Leaning Wedding Cakes

Decorating By detola2 Updated 29 Jul 2008 , 4:34pm by Shelly4481

detola2 Posted 27 Jul 2008 , 7:24am
post #1 of 11

Hello Guys

My name is andrea. I made this wedding cake ( pic attached) over the weekend. It was a very straight forward cake to make but for some reason it leaned over at the back the front was ok. Could some please tell me why the cake leaned over i have attached pics of it from the side and from the front

10 replies
MikeRowesHunny Posted 27 Jul 2008 , 7:57am
post #2 of 11

Are your cakes supported with cake drums/hardboards and dowelled in the 3 bottom tiers?

detola2 Posted 27 Jul 2008 , 4:17pm
post #3 of 11

Yes, i used cake drums and dowels in all the tiers

ssunshine564 Posted 27 Jul 2008 , 4:27pm
post #4 of 11

Did you check to see if the table was level? Oh, by the way your cake is beautiful.

cakesbyallison Posted 27 Jul 2008 , 4:27pm
post #5 of 11

What kind of dowels and how many did you use? The only reason it would tilt, is if the dowels weren't the same length/height or not enough dowels used. Just have to make sure you support every tier properly - that's a big cake, and with the fondant, very heavy. Personally I would use SFS or SPS system for this type of structure. It's not that bad, and from the front is very pretty!

sari66 Posted 27 Jul 2008 , 4:35pm
post #6 of 11

First welcome and your cake is lovely icon_smile.gif
As to why it's leaning I think there's not enough support or the dowels are not the same length just like the others have said.
Don't let this get you down keep up the great work icon_biggrin.gif

bobwonderbuns Posted 27 Jul 2008 , 4:46pm
post #7 of 11

If you look in my pix, the Towering Inferno cake, I had the same kind of problem. Of course the picture posted here is the back of the cake (the front was in the shadows) but the top looks wonky because we had to recut some of the dowels at the site (even after we had measured them and precut them). On your cake I'm guessing that one of the dowels was cut just a tad shorter than others on the bottom tier and hence the sinking and leaning over time. But overall it's a beautiful cake! icon_smile.gif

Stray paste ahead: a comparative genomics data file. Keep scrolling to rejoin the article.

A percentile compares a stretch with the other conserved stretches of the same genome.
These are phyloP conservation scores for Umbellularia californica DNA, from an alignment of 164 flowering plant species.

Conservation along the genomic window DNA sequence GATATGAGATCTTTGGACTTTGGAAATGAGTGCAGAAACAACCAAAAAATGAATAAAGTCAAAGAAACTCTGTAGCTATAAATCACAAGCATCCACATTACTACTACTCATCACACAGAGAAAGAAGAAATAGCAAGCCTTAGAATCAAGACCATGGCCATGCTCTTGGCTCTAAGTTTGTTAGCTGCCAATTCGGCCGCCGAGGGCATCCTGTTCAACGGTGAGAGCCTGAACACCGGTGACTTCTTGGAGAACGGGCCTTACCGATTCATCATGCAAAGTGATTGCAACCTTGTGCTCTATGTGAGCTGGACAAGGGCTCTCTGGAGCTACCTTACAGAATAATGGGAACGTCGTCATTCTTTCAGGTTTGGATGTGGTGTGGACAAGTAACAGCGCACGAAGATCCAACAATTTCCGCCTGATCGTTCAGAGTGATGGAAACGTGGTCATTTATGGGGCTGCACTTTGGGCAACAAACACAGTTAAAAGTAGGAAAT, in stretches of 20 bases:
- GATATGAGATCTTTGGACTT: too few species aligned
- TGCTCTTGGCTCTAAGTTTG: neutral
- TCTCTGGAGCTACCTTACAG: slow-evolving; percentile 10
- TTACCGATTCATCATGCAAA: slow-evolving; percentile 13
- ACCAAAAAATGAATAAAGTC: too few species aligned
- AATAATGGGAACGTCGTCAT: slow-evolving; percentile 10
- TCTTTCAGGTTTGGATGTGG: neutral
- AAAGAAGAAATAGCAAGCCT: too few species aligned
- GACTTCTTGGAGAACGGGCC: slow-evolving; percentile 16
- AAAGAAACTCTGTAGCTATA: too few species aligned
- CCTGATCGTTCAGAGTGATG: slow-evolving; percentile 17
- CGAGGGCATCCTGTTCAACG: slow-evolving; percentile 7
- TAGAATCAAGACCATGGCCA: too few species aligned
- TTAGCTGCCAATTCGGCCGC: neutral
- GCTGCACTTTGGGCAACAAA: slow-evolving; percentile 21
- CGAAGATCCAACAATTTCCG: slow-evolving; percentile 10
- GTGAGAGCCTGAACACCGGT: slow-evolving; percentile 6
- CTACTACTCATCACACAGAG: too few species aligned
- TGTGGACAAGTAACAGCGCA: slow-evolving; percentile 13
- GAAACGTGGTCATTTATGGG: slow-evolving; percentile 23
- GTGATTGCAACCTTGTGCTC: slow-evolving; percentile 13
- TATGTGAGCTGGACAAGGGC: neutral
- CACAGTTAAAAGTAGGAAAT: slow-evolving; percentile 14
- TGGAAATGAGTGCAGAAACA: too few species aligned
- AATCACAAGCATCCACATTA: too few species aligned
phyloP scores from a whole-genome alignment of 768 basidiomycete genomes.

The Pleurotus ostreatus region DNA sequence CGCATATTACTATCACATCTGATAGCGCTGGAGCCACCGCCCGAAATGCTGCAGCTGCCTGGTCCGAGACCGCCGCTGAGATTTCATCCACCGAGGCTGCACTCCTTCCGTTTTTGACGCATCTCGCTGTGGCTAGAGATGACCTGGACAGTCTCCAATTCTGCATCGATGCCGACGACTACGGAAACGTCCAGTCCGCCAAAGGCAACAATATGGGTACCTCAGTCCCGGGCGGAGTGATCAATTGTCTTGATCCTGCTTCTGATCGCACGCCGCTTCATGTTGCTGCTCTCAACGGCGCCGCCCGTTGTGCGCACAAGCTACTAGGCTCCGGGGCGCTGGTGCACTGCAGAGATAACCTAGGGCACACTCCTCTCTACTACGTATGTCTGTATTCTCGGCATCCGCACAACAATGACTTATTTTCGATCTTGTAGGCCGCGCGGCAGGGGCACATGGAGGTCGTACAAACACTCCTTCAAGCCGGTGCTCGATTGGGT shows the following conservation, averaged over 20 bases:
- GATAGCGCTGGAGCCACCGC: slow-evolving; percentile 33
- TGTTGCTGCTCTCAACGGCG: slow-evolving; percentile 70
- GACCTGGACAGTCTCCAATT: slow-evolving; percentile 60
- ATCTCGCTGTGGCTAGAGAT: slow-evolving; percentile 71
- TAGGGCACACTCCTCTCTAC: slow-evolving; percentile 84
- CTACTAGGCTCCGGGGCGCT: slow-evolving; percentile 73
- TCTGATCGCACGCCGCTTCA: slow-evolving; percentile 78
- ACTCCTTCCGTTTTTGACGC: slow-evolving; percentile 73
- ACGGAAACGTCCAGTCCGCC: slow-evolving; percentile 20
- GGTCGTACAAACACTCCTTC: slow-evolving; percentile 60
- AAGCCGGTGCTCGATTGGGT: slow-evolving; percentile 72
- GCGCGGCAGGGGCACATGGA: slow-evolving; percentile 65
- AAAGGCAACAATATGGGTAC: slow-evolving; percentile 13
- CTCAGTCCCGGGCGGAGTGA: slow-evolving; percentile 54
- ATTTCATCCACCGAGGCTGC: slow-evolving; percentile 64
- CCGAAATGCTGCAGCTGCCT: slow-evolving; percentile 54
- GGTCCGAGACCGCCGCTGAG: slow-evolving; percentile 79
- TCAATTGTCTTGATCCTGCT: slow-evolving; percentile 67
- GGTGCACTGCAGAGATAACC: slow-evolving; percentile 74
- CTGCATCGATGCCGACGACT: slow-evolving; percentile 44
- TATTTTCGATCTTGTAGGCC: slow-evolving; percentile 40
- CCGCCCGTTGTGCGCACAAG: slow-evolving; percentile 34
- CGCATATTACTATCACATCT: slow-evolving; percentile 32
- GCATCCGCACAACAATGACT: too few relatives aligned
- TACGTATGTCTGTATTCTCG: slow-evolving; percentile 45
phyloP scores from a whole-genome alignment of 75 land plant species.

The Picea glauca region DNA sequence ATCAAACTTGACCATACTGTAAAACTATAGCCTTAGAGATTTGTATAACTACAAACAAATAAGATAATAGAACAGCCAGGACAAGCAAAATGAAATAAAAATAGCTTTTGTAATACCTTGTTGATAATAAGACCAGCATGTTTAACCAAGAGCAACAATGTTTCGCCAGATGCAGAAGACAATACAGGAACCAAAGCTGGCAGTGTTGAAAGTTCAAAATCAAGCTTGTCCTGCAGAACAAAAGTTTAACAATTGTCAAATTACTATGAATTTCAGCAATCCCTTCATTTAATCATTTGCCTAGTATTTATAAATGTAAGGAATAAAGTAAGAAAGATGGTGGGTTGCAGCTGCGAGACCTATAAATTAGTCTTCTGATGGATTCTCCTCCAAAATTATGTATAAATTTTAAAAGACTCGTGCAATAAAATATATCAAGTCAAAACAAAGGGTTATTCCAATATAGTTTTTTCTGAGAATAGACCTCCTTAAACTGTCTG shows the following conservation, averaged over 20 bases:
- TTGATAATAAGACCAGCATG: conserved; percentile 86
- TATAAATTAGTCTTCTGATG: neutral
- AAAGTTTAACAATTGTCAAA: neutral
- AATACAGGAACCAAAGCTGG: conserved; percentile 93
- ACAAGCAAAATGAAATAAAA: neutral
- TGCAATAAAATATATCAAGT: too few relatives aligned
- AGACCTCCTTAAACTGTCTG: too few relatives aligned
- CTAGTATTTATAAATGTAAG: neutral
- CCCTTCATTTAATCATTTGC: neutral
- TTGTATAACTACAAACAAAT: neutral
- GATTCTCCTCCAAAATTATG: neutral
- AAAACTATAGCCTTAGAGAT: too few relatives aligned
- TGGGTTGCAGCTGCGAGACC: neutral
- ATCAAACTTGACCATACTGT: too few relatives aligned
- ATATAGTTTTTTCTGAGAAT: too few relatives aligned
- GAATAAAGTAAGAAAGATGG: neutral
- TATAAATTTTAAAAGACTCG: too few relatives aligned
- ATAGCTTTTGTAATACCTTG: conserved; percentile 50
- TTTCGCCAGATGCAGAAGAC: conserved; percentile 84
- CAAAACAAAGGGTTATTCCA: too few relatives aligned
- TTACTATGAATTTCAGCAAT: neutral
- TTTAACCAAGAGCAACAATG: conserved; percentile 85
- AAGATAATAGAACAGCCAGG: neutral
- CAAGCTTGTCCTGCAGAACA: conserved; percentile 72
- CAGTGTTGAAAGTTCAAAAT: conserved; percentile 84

detola2 Posted 27 Jul 2008 , 10:37pm
post #8 of 11

hello thanks for all your replies really cheered me up. could you please advise me on what the sps and spf system is.

bobwonderbuns Posted 27 Jul 2008 , 10:42pm
post #9 of 11

You might want to look up the member LeahS. She is familiar with at least the sps system and provides instructions on it. I'm not sure what spf is.

Marcelita Posted 27 Jul 2008 , 11:03pm
post #10 of 11

You can send a PM to LeahS with your email on it and she will email you the tutorial. She is great! HTH
Marcela thumbs_up.gif

Shelly4481 Posted 29 Jul 2008 , 4:34pm
post #11 of 11

The stress free support is rings attached to legs that can be adjusted to different height. I have it and love it. I use a level to make sure the supports are level before putting in cake. Never have to worry about a cake falling with this. I do charge a fee to customers for the use of them and always get them back. I live in a small town and don't have to worry about not getting them back. It is a little expensive but it has paid off for me. I know lots of people use the sps, not as expensive. But don't have to ease of adjusting the legs to the perfect height. People love them. Check them both out.

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